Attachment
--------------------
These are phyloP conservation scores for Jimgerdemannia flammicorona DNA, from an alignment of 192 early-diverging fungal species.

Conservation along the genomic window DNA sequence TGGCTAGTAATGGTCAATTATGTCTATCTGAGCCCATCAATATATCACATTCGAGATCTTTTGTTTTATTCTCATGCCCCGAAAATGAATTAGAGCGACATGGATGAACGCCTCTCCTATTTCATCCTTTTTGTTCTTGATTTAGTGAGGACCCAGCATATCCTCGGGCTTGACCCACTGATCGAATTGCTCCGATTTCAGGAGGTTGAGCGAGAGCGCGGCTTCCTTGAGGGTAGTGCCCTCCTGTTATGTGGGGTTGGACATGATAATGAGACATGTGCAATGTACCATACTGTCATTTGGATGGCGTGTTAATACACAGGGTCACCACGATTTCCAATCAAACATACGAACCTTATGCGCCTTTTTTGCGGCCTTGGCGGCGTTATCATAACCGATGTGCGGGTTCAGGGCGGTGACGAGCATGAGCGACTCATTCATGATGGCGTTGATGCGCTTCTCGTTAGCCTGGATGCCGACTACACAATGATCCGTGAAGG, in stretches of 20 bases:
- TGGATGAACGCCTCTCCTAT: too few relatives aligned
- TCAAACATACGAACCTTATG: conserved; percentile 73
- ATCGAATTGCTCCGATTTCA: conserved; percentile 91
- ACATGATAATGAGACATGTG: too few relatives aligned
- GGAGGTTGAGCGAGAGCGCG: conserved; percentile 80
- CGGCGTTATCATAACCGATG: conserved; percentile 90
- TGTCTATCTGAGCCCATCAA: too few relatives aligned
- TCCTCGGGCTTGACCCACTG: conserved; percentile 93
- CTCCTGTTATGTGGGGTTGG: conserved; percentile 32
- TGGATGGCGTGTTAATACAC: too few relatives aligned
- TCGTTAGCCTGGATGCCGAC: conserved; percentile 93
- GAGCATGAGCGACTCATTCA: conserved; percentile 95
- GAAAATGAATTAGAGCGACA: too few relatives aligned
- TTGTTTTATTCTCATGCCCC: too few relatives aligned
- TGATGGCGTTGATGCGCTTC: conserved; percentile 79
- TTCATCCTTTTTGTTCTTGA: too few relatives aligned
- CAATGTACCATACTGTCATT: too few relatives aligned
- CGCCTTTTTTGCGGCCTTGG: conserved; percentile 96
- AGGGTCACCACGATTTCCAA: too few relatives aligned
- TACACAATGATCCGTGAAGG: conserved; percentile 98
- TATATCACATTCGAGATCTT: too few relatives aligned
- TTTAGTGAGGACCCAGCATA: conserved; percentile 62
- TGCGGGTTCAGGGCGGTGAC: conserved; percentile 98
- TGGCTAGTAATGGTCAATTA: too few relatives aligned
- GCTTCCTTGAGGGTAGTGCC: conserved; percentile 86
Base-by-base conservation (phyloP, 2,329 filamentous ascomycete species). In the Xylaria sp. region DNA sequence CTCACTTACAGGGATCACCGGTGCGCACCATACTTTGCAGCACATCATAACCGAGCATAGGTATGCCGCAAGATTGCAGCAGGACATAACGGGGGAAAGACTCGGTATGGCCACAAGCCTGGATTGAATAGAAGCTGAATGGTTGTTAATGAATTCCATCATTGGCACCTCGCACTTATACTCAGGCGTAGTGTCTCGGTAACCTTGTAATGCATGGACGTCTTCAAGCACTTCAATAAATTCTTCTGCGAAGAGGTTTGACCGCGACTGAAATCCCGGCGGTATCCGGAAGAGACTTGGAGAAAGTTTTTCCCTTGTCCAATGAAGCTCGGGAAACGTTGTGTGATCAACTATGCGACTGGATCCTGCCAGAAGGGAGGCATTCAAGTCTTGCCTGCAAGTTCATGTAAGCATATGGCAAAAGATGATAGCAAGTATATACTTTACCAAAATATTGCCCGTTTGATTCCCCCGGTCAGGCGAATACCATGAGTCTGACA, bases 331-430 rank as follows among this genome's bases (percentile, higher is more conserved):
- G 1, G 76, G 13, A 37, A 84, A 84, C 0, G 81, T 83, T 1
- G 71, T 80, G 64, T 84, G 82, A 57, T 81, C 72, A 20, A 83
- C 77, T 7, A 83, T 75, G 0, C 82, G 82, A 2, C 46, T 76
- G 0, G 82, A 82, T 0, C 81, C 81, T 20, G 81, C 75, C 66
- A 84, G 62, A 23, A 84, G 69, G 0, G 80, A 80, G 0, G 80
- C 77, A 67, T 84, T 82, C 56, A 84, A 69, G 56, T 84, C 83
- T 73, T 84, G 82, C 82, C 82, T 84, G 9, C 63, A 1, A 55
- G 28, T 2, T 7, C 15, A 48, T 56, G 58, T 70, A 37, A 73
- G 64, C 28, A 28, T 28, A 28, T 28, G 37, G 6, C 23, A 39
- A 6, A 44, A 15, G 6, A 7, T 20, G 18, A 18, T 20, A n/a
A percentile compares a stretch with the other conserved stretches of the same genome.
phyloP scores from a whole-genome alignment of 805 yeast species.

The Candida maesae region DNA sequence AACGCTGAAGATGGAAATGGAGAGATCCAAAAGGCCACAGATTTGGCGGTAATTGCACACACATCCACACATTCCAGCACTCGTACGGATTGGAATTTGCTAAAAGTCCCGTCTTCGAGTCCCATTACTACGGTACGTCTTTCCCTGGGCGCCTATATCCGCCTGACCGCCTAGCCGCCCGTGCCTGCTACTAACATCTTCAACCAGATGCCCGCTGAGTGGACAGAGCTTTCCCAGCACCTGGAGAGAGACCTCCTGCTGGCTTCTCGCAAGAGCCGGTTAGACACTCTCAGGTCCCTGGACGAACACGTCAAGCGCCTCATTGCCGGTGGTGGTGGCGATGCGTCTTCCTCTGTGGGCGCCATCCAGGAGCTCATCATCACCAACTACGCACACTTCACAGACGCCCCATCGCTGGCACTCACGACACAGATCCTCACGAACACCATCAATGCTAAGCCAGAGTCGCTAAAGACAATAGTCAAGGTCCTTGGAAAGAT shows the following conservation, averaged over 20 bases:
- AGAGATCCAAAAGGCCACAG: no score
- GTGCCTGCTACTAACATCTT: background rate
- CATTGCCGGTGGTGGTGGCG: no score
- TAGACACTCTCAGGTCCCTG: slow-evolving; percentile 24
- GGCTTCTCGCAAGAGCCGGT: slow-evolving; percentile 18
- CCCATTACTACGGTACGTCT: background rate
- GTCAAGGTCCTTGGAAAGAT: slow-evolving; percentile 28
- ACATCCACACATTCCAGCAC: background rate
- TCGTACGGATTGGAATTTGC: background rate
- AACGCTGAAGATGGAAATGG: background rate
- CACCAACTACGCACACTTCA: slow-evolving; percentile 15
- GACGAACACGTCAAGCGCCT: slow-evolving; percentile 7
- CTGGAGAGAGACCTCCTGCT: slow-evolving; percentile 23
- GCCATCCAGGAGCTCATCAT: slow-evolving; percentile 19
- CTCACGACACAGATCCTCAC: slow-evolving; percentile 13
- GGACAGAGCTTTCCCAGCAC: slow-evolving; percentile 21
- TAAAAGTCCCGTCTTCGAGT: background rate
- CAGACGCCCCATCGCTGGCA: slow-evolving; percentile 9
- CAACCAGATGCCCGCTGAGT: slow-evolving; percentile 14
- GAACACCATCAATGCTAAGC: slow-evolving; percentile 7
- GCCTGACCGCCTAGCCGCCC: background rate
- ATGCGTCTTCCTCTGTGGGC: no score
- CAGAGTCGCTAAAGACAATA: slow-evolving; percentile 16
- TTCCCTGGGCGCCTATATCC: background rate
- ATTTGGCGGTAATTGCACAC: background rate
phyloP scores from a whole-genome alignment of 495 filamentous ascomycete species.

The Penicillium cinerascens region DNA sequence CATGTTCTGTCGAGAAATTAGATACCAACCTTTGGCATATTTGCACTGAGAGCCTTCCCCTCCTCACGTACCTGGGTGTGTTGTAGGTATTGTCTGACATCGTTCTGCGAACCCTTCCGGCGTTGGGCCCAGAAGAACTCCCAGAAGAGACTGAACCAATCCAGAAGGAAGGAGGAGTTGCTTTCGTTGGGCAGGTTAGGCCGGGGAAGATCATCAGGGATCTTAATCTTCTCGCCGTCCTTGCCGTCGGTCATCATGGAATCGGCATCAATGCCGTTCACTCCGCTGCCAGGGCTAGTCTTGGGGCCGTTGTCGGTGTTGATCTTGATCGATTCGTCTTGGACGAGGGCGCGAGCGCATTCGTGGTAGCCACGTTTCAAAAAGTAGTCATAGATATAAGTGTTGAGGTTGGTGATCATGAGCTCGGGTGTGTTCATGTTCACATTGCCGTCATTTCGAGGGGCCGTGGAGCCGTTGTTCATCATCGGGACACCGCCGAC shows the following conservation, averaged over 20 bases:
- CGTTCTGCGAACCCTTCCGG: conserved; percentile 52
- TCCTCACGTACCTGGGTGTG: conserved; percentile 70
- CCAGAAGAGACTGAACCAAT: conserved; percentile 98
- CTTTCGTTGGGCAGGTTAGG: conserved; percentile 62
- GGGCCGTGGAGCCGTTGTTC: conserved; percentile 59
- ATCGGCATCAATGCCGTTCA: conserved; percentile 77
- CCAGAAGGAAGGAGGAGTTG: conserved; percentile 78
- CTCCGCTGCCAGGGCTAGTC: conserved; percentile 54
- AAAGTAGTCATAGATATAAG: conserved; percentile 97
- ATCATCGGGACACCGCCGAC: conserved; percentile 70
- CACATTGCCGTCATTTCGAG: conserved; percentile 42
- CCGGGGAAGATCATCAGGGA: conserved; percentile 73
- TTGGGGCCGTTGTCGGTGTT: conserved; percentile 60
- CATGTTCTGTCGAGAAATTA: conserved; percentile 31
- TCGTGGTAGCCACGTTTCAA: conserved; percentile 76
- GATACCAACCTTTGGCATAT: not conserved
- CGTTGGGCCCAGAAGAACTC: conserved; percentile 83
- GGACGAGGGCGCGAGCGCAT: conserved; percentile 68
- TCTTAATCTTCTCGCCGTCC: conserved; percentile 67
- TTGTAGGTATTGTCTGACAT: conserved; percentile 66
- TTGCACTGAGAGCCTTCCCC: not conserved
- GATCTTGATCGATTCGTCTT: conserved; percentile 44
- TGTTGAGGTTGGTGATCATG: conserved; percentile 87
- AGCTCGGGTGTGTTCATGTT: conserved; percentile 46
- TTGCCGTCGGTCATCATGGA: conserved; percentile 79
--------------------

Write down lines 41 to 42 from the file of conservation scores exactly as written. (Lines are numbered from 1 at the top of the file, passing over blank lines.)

The Candida maesae region DNA sequence AACGCTGAAGATGGAAATGGAGAGATCCAAAAGGCCACAGATTTGGCGGTAATTGCACACACATCCACACATTCCAGCACTCGTACGGATTGGAATTTGCTAAAAGTCCCGTCTTCGAGTCCCATTACTACGGTACGTCTTTCCCTGGGCGCCTATATCCGCCTGACCGCCTAGCCGCCCGTGCCTGCTACTAACATCTTCAACCAGATGCCCGCTGAGTGGACAGAGCTTTCCCAGCACCTGGAGAGAGACCTCCTGCTGGCTTCTCGCAAGAGCCGGTTAGACACTCTCAGGTCCCTGGACGAACACGTCAAGCGCCTCATTGCCGGTGGTGGTGGCGATGCGTCTTCCTCTGTGGGCGCCATCCAGGAGCTCATCATCACCAACTACGCACACTTCACAGACGCCCCATCGCTGGCACTCACGACACAGATCCTCACGAACACCATCAATGCTAAGCCAGAGTCGCTAAAGACAATAGTCAAGGTCCTTGGAAAGAT shows the following conservation, averaged over 20 bases:
- AGAGATCCAAAAGGCCACAG: no score